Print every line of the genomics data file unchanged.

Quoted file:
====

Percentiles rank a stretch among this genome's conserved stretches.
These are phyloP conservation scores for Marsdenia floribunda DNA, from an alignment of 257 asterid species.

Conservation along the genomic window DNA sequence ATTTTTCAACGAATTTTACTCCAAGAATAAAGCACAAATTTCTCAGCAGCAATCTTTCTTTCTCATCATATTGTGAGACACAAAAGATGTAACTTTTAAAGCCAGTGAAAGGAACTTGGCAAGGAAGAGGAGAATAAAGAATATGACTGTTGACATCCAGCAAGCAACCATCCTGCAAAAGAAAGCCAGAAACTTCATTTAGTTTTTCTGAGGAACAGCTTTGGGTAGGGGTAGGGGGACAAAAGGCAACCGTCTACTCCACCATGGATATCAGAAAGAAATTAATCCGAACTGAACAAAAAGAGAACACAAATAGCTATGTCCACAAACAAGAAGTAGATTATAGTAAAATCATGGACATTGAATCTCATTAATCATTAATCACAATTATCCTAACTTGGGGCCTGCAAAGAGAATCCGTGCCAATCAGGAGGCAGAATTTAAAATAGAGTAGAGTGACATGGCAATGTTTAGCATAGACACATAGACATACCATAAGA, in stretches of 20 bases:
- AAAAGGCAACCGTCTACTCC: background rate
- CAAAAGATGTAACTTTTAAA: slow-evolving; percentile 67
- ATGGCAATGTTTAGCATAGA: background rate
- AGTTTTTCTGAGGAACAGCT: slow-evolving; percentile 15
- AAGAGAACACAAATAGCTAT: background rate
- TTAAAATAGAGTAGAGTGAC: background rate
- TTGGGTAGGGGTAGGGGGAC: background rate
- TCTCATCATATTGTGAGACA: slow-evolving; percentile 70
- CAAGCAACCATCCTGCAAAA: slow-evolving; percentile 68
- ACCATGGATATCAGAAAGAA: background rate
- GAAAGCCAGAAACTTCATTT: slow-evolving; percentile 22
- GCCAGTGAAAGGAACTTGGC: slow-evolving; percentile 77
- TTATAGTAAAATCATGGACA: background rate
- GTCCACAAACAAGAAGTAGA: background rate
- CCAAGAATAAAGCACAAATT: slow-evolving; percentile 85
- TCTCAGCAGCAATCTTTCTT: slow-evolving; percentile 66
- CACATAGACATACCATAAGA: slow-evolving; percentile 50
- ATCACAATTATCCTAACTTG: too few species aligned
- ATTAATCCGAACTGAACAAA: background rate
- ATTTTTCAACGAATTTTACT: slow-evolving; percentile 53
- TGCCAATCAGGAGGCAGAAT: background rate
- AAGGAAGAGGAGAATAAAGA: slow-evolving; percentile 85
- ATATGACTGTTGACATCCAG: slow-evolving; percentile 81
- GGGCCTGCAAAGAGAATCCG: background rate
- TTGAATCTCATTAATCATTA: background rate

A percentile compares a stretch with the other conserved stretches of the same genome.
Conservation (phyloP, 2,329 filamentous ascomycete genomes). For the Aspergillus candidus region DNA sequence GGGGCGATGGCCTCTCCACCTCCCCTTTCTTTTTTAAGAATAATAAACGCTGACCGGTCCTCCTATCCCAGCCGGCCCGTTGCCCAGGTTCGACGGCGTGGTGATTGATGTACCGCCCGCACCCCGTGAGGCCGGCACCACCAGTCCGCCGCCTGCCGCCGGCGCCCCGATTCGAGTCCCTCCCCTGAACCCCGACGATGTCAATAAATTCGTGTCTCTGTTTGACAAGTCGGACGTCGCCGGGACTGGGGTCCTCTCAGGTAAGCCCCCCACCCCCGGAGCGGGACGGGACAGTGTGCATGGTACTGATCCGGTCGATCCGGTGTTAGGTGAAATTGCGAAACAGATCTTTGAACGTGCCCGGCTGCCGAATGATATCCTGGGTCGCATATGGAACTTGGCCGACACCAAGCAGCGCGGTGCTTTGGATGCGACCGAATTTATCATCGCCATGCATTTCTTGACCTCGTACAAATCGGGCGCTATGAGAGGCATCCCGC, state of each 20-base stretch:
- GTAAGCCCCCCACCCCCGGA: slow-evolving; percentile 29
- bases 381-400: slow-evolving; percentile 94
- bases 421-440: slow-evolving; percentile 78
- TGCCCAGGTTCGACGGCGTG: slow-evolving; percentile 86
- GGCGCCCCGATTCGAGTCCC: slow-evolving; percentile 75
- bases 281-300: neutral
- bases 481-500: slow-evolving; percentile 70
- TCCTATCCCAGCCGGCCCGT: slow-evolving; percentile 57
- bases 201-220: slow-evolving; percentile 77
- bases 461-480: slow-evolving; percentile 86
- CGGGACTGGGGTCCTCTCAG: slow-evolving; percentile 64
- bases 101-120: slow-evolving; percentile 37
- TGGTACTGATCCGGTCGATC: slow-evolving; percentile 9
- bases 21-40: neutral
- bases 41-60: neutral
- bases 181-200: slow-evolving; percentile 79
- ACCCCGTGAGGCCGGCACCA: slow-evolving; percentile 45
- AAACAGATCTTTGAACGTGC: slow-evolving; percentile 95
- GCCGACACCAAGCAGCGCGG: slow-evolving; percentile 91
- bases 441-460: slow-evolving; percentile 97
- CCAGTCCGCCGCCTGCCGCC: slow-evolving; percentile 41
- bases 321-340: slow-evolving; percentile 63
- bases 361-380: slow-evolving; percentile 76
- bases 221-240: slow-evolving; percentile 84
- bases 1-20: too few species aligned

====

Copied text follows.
Percentiles rank a stretch among this genome's conserved stretches.
These are phyloP conservation scores for Marsdenia floribunda DNA, from an alignment of 257 asterid species.

Conservation along the genomic window DNA sequence ATTTTTCAACGAATTTTACTCCAAGAATAAAGCACAAATTTCTCAGCAGCAATCTTTCTTTCTCATCATATTGTGAGACACAAAAGATGTAACTTTTAAAGCCAGTGAAAGGAACTTGGCAAGGAAGAGGAGAATAAAGAATATGACTGTTGACATCCAGCAAGCAACCATCCTGCAAAAGAAAGCCAGAAACTTCATTTAGTTTTTCTGAGGAACAGCTTTGGGTAGGGGTAGGGGGACAAAAGGCAACCGTCTACTCCACCATGGATATCAGAAAGAAATTAATCCGAACTGAACAAAAAGAGAACACAAATAGCTATGTCCACAAACAAGAAGTAGATTATAGTAAAATCATGGACATTGAATCTCATTAATCATTAATCACAATTATCCTAACTTGGGGCCTGCAAAGAGAATCCGTGCCAATCAGGAGGCAGAATTTAAAATAGAGTAGAGTGACATGGCAATGTTTAGCATAGACACATAGACATACCATAAGA, in stretches of 20 bases:
- AAAAGGCAACCGTCTACTCC: background rate
- CAAAAGATGTAACTTTTAAA: slow-evolving; percentile 67
- ATGGCAATGTTTAGCATAGA: background rate
- AGTTTTTCTGAGGAACAGCT: slow-evolving; percentile 15
- AAGAGAACACAAATAGCTAT: background rate
- TTAAAATAGAGTAGAGTGAC: background rate
- TTGGGTAGGGGTAGGGGGAC: background rate
- TCTCATCATATTGTGAGACA: slow-evolving; percentile 70
- CAAGCAACCATCCTGCAAAA: slow-evolving; percentile 68
- ACCATGGATATCAGAAAGAA: background rate
- GAAAGCCAGAAACTTCATTT: slow-evolving; percentile 22
- GCCAGTGAAAGGAACTTGGC: slow-evolving; percentile 77
- TTATAGTAAAATCATGGACA: background rate
- GTCCACAAACAAGAAGTAGA: background rate
- CCAAGAATAAAGCACAAATT: slow-evolving; percentile 85
- TCTCAGCAGCAATCTTTCTT: slow-evolving; percentile 66
- CACATAGACATACCATAAGA: slow-evolving; percentile 50
- ATCACAATTATCCTAACTTG: too few species aligned
- ATTAATCCGAACTGAACAAA: background rate
- ATTTTTCAACGAATTTTACT: slow-evolving; percentile 53
- TGCCAATCAGGAGGCAGAAT: background rate
- AAGGAAGAGGAGAATAAAGA: slow-evolving; percentile 85
- ATATGACTGTTGACATCCAG: slow-evolving; percentile 81
- GGGCCTGCAAAGAGAATCCG: background rate
- TTGAATCTCATTAATCATTA: background rate

A percentile compares a stretch with the other conserved stretches of the same genome.
Conservation (phyloP, 2,329 filamentous ascomycete genomes). For the Aspergillus candidus region DNA sequence GGGGCGATGGCCTCTCCACCTCCCCTTTCTTTTTTAAGAATAATAAACGCTGACCGGTCCTCCTATCCCAGCCGGCCCGTTGCCCAGGTTCGACGGCGTGGTGATTGATGTACCGCCCGCACCCCGTGAGGCCGGCACCACCAGTCCGCCGCCTGCCGCCGGCGCCCCGATTCGAGTCCCTCCCCTGAACCCCGACGATGTCAATAAATTCGTGTCTCTGTTTGACAAGTCGGACGTCGCCGGGACTGGGGTCCTCTCAGGTAAGCCCCCCACCCCCGGAGCGGGACGGGACAGTGTGCATGGTACTGATCCGGTCGATCCGGTGTTAGGTGAAATTGCGAAACAGATCTTTGAACGTGCCCGGCTGCCGAATGATATCCTGGGTCGCATATGGAACTTGGCCGACACCAAGCAGCGCGGTGCTTTGGATGCGACCGAATTTATCATCGCCATGCATTTCTTGACCTCGTACAAATCGGGCGCTATGAGAGGCATCCCGC, state of each 20-base stretch:
- GTAAGCCCCCCACCCCCGGA: slow-evolving; percentile 29
- bases 381-400: slow-evolving; percentile 94
- bases 421-440: slow-evolving; percentile 78
- TGCCCAGGTTCGACGGCGTG: slow-evolving; percentile 86
- GGCGCCCCGATTCGAGTCCC: slow-evolving; percentile 75
- bases 281-300: neutral
- bases 481-500: slow-evolving; percentile 70
- TCCTATCCCAGCCGGCCCGT: slow-evolving; percentile 57
- bases 201-220: slow-evolving; percentile 77
- bases 461-480: slow-evolving; percentile 86
- CGGGACTGGGGTCCTCTCAG: slow-evolving; percentile 64
- bases 101-120: slow-evolving; percentile 37
- TGGTACTGATCCGGTCGATC: slow-evolving; percentile 9
- bases 21-40: neutral
- bases 41-60: neutral
- bases 181-200: slow-evolving; percentile 79
- ACCCCGTGAGGCCGGCACCA: slow-evolving; percentile 45
- AAACAGATCTTTGAACGTGC: slow-evolving; percentile 95
- GCCGACACCAAGCAGCGCGG: slow-evolving; percentile 91
- bases 441-460: slow-evolving; percentile 97
- CCAGTCCGCCGCCTGCCGCC: slow-evolving; percentile 41
- bases 321-340: slow-evolving; percentile 63
- bases 361-380: slow-evolving; percentile 76
- bases 221-240: slow-evolving; percentile 84
- bases 1-20: too few species aligned